Posted on FT's Alphaville by Tracy Alloway:
Last week, the machinations of two Goldman Sachs synthetic CDOs made waves across the internet and structured finance industry.
In short, Goldman Sachs paid off (at face value) some junior tranches of two CDOs — Abacus 2006-13 and Abacus 2006-17 — at the expense of senior tranches.
That’s a practice virtually unheard of in CDO circles — and is extremely surprising given that one of the basic ideas of structured finance is to have clear and legally-binding payment waterfall structures. Holders of the A tranche get paid first out of available CDO cashflows, followed by the B tranche and then the equity tranche, etc. But the documentation for the two Abacus deals seems to have allowed the issuer (Goldman) to use its “sole discretion” to redeem the notes without regard to seniority.
The Abacus events came to light thanks to a ratings action from Fitch, covered by Bloomberg journalist Jody Shenn, and then migrated to the blogosphere, where there was speculation that bailed-out insurer AIG may have been the counterparty to the two deals. That wasn’t a stretch of the imagination given that a number of other Abacus deals (these are the CDO deals Goldman supposedly used to short subprime) reportedly had AIG-bought CDS.
In my November 10, 2009 commentary I mention that among the “bailout” credit default swaps that AIG was required to mark-to-market, Goldman bought credit default protection from AIG on seven Abacus deals apparently underwritten by Goldman Sachs. (Goldman also bought credit default protection on CDOs underwritten by others for a total of around $20 billion).
To the best of my knowledge, the deal that Bloomberg’s Jody Shenn mentioned in his article is not among them. It is interesting that Goldman bought credit default protection on the higher rated tranches from AIG, and was made whole by a U.S. government engineered bailout. Now Goldman is reportedly paying off the junior tranches of separate Abacus CDO first, presumably because it is allowed in the documentation.
I warned in my CDO books that this sort of cash flow game changer (among other unpleasant clauses) can blind-side unwary investors (or credit default protection providers) in senior tranches. One wonders about the identity of the senior investors (or senior protection sellers) and what they think about this.
In the secondary trading market, structures like this are called WTF deals.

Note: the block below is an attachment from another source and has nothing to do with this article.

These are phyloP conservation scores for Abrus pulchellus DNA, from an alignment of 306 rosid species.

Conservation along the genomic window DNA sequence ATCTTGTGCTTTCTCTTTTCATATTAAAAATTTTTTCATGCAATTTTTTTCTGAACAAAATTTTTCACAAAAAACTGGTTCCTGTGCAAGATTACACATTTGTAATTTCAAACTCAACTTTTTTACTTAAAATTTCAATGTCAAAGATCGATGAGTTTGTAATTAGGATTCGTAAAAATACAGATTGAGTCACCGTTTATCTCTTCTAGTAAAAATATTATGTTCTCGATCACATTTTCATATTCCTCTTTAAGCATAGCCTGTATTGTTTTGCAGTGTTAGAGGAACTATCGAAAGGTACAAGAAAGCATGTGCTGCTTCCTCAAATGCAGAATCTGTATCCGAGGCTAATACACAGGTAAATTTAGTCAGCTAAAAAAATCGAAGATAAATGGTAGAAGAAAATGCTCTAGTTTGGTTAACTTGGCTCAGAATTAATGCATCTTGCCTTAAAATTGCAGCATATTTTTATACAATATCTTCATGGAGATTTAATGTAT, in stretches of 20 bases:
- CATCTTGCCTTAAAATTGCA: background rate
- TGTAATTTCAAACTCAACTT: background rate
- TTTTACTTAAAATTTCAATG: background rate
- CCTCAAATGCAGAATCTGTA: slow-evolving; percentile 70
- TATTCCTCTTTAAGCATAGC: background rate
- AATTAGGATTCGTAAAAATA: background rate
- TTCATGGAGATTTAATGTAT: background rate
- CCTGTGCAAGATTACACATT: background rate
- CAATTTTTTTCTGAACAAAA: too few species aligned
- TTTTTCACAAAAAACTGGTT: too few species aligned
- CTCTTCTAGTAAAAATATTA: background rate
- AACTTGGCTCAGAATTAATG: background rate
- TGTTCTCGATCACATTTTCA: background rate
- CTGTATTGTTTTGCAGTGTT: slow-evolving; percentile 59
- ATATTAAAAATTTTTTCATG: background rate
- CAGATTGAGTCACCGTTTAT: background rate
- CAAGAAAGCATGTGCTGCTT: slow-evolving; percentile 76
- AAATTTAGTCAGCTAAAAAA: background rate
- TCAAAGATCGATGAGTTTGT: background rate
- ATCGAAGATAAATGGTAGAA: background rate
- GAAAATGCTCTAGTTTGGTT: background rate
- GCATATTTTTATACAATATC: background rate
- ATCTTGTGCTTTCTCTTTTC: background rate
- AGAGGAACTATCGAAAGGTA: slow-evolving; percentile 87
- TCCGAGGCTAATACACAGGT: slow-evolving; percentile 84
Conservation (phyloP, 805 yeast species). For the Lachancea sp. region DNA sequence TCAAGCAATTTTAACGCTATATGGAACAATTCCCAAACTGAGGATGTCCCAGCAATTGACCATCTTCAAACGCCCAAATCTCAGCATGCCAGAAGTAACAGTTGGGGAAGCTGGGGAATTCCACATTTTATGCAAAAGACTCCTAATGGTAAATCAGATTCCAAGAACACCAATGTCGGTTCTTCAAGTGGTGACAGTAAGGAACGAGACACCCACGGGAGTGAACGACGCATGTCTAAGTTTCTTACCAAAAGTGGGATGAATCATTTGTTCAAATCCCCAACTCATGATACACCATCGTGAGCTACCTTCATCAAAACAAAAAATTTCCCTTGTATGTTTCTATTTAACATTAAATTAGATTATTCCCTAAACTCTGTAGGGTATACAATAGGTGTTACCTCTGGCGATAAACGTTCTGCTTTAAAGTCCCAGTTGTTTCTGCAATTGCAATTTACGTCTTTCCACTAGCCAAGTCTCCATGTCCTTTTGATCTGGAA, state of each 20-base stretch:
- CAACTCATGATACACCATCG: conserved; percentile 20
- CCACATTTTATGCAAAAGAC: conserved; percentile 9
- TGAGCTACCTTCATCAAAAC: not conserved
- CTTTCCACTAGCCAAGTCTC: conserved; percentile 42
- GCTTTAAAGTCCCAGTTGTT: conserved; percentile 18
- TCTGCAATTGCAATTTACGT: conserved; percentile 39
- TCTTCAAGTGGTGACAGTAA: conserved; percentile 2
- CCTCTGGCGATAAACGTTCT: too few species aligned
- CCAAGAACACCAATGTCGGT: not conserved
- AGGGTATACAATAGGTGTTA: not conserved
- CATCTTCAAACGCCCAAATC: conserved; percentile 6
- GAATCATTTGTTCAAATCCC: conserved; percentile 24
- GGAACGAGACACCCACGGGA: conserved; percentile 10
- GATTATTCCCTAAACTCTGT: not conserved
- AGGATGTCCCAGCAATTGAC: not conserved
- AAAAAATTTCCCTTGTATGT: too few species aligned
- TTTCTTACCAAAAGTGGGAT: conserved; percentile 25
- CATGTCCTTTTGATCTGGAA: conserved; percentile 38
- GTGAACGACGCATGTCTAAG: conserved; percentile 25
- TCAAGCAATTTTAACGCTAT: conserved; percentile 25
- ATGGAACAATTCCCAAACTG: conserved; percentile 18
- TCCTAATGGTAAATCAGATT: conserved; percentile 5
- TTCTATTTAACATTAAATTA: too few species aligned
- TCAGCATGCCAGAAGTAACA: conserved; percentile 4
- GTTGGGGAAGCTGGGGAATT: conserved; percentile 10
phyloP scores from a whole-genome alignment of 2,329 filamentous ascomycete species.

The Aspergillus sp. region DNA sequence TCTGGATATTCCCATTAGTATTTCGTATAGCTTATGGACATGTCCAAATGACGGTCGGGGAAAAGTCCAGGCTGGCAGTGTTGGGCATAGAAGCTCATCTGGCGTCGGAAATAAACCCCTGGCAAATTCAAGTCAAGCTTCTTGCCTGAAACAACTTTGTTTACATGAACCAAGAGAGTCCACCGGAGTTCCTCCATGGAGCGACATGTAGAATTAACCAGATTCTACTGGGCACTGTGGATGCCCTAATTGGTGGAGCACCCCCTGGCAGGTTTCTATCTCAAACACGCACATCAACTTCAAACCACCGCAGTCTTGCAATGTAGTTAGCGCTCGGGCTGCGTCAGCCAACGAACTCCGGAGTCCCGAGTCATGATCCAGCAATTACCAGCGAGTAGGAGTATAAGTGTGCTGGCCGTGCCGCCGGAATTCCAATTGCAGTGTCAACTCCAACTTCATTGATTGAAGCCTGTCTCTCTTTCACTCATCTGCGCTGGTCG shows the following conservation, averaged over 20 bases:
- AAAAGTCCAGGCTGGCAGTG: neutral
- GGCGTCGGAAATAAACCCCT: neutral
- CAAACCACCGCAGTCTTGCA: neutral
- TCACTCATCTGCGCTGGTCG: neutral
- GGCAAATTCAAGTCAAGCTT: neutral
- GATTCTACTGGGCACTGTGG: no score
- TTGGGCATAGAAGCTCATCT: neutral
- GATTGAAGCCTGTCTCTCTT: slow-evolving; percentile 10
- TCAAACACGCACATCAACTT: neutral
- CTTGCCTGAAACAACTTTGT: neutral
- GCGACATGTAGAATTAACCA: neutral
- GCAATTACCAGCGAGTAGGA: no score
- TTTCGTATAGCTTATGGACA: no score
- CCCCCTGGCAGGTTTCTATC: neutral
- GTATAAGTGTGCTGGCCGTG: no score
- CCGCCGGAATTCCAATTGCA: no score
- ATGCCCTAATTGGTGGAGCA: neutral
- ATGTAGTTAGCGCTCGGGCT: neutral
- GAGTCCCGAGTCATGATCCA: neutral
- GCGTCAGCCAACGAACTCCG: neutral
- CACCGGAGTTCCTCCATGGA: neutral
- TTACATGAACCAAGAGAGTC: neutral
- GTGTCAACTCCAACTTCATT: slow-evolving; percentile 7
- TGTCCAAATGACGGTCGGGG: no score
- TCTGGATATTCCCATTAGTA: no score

Yves Smith over at Naked Capitalism has some comment from a source claiming to have seen the documentation for the Abacus deals. The incredulity is patent:
I have read hundreds of securtization [sic] disclosure documents (and drafted quite a few) and dozens of cdo dox. I have never seen any sort of “sub bond cross over date” that would apply for a deal that was taking losses. This would be such an unusual feature it would need to be highlighted in red and underlined, if I am understanding the facts in this article.
I have seen structures that deliberately fast paid sub bonds via excess spread (ie not locked out from principal for the first 3 years). But this was permitted because it did not harm the senior notes - ie sub bond was replaced by overcollateralization via excess spread (it also lowered the coat of the liability structure… And allowed bbb holders to get out ahead of senior holders). And it was always clearly disclosed and well discussed and understood.
This is happened on a 3 year old, under performing deal, so excess spread is not likely available.
I can’t think of a situation where a manager would get this type of discretion - most deals are written to protect against this type of “discretion” because it creates uncertainty about what a bond is likely to get. Changes in priority or cashflow ia always set up as something that happens by operation of triggers or events clearly labeled in the dox.
Mbs historically permitted a limited amount of discretion to manage defaulted loans (modify, short sale, pursue deficiency) which had some opportunity for conflict between them and the bond holders. As a result, there would be many checks in the dox to limit conflicts, such as requiring that the servicer not be a holder of the senior bonds…
I can’t figure this issue out. I know the abacus deals (and deutsche’s Start deals) - i reviewed them briefly before turning them down (the sales men were relentless on these deals). I saw enough to know they were different from normal transactions. All of the normal rules were off on the sales process, structuring, review etc.
Despite that, in reviewing the offering term sheets, I didn’t see broad cash flow priority discretion left to the manager. I would have been very surprised if I had.
As you might have gathered by now — what’s at stake here is the de rigueur waterfall structure of CDOs.
Goldman’s two Abacus deals may have had “sole discretion” built into the deal documentation — but it seems that many in the industry were caught unaware. Given that CDO documents can run into the thousands of pages, we wonder whether senior Abacus noteholders would have noticed the clause.
Weird waterfall structures of course do nothing for the (already suffering) CDO industry as a whole.